Of the many dangerous untruths espoused by the Trump campaign, perhaps none was so flagrant as the one embedded right in the campaign’s central promise, “Make America Great Again.” That phrase seemingly asks us to recall a period when the United States still offered freedom and prosperity to all– when the American Dream was alive and well, unmarred by today’s excesses of bad regulation, Washington elitism, and so-called “political correctness.” But when was that time? When was America great?1
- Was America great in 1776, when the Founding Fathers signed the Declaration of Independence– that magnificent document, penned by Thomas Jefferson? Jefferson, who owned hundreds of slaves, and raped his slave Sally Hemings for decades, and would later push relentlessly for westward expansion and Native American extermination, believing “Indian country belonged in white hands?”
- Was America great in 1917, when President Wilson asked congress for a declaration of war against Germany, asserting “we are glad [to fight] … for the ultimate peace of the world and for the liberation of its peoples? 1917, when suffragist Alice Paul was being force-fed raw eggs through a tube in the psychopathic ward of the DC District Jail, for the grave offense of suggesting women should be allowed to vote?2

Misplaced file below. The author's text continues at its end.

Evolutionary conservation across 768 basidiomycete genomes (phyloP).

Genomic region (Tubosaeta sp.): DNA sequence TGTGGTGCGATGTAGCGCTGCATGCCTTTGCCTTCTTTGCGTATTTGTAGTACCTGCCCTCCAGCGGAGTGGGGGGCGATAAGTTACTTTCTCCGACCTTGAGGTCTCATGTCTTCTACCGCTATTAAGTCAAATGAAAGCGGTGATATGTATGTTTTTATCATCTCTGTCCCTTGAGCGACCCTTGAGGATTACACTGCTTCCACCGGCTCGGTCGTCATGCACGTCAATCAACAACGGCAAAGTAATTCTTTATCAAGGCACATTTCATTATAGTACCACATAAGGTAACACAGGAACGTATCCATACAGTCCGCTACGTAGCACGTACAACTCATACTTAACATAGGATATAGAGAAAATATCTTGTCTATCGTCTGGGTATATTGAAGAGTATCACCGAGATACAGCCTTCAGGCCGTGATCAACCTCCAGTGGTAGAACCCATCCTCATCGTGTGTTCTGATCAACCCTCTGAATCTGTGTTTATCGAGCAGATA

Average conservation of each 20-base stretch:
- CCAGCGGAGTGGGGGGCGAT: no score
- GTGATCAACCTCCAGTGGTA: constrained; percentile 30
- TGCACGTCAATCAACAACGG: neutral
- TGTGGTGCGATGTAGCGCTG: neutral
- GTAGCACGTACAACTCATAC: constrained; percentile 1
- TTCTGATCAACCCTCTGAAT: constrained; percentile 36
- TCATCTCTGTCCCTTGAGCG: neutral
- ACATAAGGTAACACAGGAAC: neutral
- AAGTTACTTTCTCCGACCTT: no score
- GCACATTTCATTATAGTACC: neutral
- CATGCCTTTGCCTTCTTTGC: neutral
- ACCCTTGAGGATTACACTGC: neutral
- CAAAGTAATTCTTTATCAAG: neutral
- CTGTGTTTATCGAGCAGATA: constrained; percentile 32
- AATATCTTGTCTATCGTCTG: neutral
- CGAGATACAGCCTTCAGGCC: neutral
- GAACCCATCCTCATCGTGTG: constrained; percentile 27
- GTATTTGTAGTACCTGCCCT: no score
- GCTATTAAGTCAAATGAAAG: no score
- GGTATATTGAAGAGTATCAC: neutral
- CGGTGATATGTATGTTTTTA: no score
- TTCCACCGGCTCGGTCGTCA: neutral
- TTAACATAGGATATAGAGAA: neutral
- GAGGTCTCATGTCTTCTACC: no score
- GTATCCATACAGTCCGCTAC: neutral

- Was America great in 1962, when President Kennedy rallied support for the audacious national effort to land a man on the moon? 1962, when US troops plodded through puddles in Vietnam, burning the huts of the rural poor, and Americans were “faced with the cruel irony” Dr. King would later remark “of watching Negro and white boys on TV screens as they kill and die together for a nation that has been unable to seat them together in the same schools?”
The United States has harbored an abundance of great ideas, great individuals, and great moments. But they have always existed in tandem with profound and unconscionable violence, oppression, and anguish. Moreover, the freedoms and liberties of American life have always fallen disproportionately on the white, the male, the straight, and the wealthy, while the nation’s crimes and atrocities have always fallen disproportionately on the black and brown, the non-straight, the female-bodied, and the poor. For these reasons and more, we cannot nostalgically label as “great” any period of American history.